What I learned at my first convention

I had a wonderful experience at ConFusion. It is still fueling me creatively. I have steampunked out a Nerf Maverick and a Squirtgun. The Kazoo SF Writers’ Group has a new member. And I think back on it warmly. What did I do right?

I went with a completely open attitude. If it is your first con you probably have your non-sf friends teasing you and trying to riddle you with stereotypes about all the weirdos you are willingly joining. There are people there doing and wearing things you’ve never seen. True that guy over there may be dressed up as a unicorn, but he is completely approachable. Almost everyone there was. I had my camera and cosplay is a great way to meet people. I’d just say, “Great costume, will you take a picture with me?” Nobody told me no. And I met Laura,one of my best confriends for the weekend that way.

I was there to meet writers. Even after years at this, learning by doing and studying outstanding work by others, there is still the persistent myth that they just know something that if you knew it it would make it easy to write award-winning stories the moment you got home. The urge to ask them unanswerable questions must be purged. Seriously, purge the urge. Also the idea that they are there to provide you with something. They give plenty in the panels. So my goal was to be friendly. Friends are people you get along with because you have things in common with them. You are mutually interesting to each other. You all know this.

So I confidently approached the tables at the bar where the writers were gathered. I waited until I wasn’t interrupting anyone then I introduced myself and my buddy Mike, sharing a few details. If there was a conversation going on I tried not to derail it, or interrupt. The people I met at one end of the table, the Rambos (I had met Wayne in the ConSuite), Merrie Haskell, Dave Klecha, Jim C Hines were very easy to talk to. When I made my way to the other end where Toby Buckell, John Scalzi, Doselle Young were they were already into a very great conversation. I introduced myself, but I could tell that I really couldn’t add much without trying to take over the conversation, or ask that they stop and catch me up, so I smiled, picked up my chair and skedaddled. I knew the con was going all weekend and I would have another chance to meet them. I didn’t want to try to have my fun at their fun’s expense. And it was cool. Later I got Sly Mongoose signed by Toby Buckell and I got to meet his wife Emily and congratulate them on their upcoming twins.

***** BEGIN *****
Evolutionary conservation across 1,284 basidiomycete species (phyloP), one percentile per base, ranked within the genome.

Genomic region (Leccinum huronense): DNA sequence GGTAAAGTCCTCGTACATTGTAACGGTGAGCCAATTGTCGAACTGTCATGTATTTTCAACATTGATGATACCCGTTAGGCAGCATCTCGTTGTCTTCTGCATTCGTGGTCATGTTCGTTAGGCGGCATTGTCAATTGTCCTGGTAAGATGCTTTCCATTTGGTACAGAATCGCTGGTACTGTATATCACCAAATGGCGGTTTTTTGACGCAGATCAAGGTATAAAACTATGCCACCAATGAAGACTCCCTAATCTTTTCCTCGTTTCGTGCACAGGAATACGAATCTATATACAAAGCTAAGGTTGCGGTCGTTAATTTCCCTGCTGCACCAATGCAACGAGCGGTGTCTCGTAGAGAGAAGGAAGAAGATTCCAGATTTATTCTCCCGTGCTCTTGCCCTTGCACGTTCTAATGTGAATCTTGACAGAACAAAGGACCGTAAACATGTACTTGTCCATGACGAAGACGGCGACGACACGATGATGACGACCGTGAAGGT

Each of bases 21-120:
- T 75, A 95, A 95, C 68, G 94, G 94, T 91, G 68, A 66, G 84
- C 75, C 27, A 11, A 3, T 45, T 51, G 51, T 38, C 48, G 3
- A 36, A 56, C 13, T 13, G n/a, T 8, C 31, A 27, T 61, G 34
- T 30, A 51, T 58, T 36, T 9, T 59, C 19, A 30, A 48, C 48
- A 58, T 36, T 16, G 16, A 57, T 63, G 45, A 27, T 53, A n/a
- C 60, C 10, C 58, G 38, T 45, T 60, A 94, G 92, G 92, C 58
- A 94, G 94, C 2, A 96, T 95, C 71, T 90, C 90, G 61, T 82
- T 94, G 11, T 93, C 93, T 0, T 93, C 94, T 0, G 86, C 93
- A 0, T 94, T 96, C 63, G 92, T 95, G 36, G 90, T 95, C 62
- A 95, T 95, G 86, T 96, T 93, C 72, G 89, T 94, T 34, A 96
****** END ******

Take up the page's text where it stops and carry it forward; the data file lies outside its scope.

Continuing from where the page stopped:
Here’s the thing, you may have an author hero that you want to approach. They may be glad to see you and to sit at the bar and talk writing or SF or video games or whatever with you and that is awesome. But they may be worn out, grumpy, or feeling antisocial and that has to be alright with you. If you walk up to an author and she looks at you like someone burned her birthday waffles and you look like the type to do it, it is okay to introduce yourself, tell her what you appreciate about her work and move along.

I met Wayne Rambo first in the ConSuite and we had a great time. At one point I asked him if he liked to write SF and he said, not really. He is a funloving and outgoing guy, but I am picturing if my spouse came to one of these with me. Okay, let’s say I am a famous writer, Guest of Honor, and my spouse comes with me (a guy can dream). She is really cool, but a bit shy around new people. Would you as a writer coming to this con for the first time talk to her, get to know her and me? Or would you ignore her and drool over my coolness (I said a guy can dream!)? Now let’s say there really is a Secret that you can learn by me telling you instead of by you writing your tail off and paying attention to what you are doing. If you make this con fun for both me and my spouse I am more likely to tell you where the secret idea well is where you can lower your bucket and come up with your own successful story ideas. And if my wife has a good time, she won’t roll her eyes at me next year when I beg her to come back.

I asked a lot of questions, but they were open questions that encouraged people to share. I told stories about things that had happened to me or Mike or people I knew. I only mentioned my own writing when it came up in the conversation. Now I didn’t have any stories I was trying to sell, so maybe that made me more confident than I would have been if I had been trying to sell something. Nothing makes a first meeting more awkward than wanting something from somebody before you know them. Tell jokes..good ones.

Okay this post has gone long enough. ConFusion was a while ago. If you have any con stories, examples of behavior that paid off for you, or humiliating faux pas (or is it faux pases?) feel free to share in the comments.

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